I simply try to tell students to listen for those differences and learn them - it will help them to understand. It's the same with Chinese. The standard mandarin pronunciation of the word for foreigner is "lao wai" (lao why) but here in Dalian, the "ai" sound is pronounced as "ei" (ay), so they say "lao wei (lao way). Once I recognised that difference - and others like it - , conquering the regional language barrier was pretty easy :D

Another example: in BE, we pronounce it "stop", but to my ears, Americans pronounce it "stup" (my approximation!)

I think that recognising little differences like these play an important part in dealing with different accents, and getting over that hurdle :wink:

What do others think?
 

shane

Senior Member
Joined
Apr 17, 2003
Member Type
Student or Learner
While we're on the subject of BE / AE, I found a good site listing many differences in vocabulary: HERE :)
 

RonBee

Moderator
Joined
Feb 9, 2003
Member Type
Other
Native Language
American English
Home Country
United States
Current Location
United States
Thanks. :) BTW, where was the "stup" speaker from? (I'm from St. Louis.)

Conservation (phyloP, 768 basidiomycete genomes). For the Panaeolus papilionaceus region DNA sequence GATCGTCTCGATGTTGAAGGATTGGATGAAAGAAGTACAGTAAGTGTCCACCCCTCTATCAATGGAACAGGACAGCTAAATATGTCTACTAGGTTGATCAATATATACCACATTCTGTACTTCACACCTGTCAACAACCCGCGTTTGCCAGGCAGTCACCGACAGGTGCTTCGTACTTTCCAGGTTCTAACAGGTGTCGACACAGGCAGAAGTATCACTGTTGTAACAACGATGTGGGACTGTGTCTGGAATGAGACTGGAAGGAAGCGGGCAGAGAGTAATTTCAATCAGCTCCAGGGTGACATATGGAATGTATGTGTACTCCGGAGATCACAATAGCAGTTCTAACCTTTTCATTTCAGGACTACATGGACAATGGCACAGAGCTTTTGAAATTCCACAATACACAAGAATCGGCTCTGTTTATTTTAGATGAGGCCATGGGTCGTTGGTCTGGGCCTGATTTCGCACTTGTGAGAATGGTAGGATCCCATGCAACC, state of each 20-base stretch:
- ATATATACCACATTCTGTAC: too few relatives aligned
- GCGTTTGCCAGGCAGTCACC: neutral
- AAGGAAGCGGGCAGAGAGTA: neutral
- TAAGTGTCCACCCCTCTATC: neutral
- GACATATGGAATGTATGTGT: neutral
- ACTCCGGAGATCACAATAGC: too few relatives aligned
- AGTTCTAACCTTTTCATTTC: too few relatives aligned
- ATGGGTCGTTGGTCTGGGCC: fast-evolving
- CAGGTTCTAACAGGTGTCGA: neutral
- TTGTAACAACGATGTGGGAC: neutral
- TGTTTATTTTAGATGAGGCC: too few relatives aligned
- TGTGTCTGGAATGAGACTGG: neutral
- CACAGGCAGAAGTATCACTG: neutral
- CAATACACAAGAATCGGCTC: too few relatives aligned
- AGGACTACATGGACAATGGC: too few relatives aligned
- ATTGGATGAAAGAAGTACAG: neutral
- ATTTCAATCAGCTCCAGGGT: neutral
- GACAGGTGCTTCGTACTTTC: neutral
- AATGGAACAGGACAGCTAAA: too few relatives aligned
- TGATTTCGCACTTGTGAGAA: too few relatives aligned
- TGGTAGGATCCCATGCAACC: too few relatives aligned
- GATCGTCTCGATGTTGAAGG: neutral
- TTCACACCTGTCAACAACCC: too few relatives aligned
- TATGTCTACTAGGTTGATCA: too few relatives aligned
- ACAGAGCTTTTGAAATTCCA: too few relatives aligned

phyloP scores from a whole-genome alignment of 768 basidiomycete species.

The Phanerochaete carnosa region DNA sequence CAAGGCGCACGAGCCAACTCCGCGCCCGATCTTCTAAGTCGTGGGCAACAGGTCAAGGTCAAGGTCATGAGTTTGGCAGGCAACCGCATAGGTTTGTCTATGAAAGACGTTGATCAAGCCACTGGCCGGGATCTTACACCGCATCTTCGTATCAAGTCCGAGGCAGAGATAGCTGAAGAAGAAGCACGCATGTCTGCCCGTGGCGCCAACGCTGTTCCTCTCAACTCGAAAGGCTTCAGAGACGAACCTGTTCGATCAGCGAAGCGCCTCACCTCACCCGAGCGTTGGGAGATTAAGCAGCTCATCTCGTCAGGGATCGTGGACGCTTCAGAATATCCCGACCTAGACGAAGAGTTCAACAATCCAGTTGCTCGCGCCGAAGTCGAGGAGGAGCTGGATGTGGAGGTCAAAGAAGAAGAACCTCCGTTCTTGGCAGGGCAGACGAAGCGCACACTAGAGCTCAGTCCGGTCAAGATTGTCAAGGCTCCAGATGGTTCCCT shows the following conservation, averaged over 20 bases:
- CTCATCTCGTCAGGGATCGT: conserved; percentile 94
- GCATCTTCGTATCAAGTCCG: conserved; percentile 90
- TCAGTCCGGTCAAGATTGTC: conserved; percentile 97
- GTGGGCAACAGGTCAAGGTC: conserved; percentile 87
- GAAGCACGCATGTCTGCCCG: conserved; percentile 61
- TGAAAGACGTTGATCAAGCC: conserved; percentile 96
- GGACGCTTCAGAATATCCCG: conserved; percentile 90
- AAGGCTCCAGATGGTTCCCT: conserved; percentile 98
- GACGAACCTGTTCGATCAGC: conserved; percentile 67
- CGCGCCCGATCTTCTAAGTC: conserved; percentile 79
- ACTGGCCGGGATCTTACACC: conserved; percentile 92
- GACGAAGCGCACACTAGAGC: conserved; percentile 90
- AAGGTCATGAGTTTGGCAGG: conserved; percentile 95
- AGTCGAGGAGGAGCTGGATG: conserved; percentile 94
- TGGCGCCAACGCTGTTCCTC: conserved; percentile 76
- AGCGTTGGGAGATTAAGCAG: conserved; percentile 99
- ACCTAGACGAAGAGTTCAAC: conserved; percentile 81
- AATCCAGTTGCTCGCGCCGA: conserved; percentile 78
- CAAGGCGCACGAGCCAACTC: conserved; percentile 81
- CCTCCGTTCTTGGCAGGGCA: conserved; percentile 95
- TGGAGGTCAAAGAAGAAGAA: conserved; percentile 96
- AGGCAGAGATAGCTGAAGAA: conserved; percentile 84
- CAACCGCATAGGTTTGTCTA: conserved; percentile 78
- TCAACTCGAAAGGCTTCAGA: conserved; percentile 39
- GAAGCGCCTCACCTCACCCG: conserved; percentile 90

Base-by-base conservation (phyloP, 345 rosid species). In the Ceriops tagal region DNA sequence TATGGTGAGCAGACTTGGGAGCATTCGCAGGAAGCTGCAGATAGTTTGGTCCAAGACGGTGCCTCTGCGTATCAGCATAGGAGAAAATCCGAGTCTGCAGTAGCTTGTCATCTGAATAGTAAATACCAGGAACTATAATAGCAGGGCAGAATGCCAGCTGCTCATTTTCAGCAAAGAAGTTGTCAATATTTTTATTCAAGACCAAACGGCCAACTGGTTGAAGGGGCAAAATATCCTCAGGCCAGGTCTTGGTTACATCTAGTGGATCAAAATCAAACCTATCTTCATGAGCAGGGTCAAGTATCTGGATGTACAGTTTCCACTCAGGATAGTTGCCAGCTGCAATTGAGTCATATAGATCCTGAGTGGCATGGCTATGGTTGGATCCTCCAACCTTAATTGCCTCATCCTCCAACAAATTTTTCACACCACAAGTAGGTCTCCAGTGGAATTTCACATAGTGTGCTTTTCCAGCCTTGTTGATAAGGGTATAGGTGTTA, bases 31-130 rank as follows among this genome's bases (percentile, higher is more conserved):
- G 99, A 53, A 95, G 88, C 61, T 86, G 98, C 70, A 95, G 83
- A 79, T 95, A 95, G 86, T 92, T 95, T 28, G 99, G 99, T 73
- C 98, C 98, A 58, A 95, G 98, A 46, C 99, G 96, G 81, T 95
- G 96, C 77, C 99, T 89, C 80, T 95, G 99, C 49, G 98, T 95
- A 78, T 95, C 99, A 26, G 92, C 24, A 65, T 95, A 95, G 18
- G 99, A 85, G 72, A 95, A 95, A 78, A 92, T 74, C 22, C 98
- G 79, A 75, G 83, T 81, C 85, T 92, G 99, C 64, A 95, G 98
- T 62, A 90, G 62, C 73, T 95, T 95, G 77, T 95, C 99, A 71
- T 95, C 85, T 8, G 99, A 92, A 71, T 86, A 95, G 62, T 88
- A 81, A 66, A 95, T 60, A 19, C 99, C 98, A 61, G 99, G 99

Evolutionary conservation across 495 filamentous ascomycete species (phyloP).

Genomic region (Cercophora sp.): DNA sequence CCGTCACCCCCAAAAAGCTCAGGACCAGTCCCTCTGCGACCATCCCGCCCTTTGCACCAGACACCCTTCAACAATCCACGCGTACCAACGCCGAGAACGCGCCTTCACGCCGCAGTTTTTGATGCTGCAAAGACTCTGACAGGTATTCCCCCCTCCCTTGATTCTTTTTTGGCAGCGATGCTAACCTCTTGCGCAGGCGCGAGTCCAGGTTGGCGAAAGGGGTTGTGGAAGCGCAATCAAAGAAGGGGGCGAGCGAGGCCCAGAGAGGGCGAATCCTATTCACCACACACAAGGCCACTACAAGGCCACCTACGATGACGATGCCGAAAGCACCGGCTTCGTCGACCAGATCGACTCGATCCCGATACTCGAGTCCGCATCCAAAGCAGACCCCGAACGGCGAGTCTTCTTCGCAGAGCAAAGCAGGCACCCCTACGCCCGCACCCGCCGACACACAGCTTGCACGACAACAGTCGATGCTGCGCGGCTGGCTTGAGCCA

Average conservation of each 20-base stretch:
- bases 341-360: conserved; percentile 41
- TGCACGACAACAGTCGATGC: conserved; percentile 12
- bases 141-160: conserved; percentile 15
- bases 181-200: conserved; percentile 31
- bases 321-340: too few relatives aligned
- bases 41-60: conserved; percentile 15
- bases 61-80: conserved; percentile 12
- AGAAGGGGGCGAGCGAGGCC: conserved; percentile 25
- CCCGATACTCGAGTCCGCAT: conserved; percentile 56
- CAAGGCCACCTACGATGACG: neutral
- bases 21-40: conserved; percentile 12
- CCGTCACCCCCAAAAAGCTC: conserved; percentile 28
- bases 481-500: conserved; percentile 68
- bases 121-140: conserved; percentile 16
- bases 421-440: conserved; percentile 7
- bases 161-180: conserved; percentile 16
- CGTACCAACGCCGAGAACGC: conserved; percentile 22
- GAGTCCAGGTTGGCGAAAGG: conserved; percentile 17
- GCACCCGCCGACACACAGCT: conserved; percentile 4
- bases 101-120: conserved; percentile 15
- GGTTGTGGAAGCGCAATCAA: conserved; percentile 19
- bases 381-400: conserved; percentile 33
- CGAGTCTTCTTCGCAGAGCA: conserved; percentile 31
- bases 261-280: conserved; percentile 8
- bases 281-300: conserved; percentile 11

:D
 

shane

Senior Member
Joined
Apr 17, 2003
Member Type
Student or Learner
RonBee said:
Thanks. :) BTW, where was the "stup" speaker from? (I'm from St. Louis.)

:D

I wasn't referring to anyone in particular, it's just the sound I hear when talking to Americans that I meet. Although now you mention it, I think I probably heard it from my sister who has lived in the US for 24 years!! She lives near San Francisco :)
 

RonBee

Moderator
Joined
Feb 9, 2003
Member Type
Other
Native Language
American English
Home Country
United States
Current Location
United States
I've always said "stop" as in "pop". Ala the Seuss rhyme "Hop on Pop".

:wink:
 

shane

Senior Member
Joined
Apr 17, 2003
Member Type
Student or Learner
Slightly off topic, but amusing nonetheless:

I was shopping in a department store in Portland, Oregon a few years ago, and the female sales assistant asked me:

"What part of Australia are you from?"

I replied:

"England. Have you heard of it?"

:twisted: 8)
 

RonBee

Moderator
Joined
Feb 9, 2003
Member Type
Other
Native Language
American English
Home Country
United States
Current Location
United States
shane said:
Slightly off topic, but amusing nonetheless:

I was shopping in a department store in Portland, Oregon a few years ago, and the female sales assistant asked me:

"What part of Australia are you from?"

I replied:

"England. Have you heard of it?"

:twisted: 8)

Hm. Is that anywhere near Queensland?

:wink:
 
Status
Not open for further replies.
Top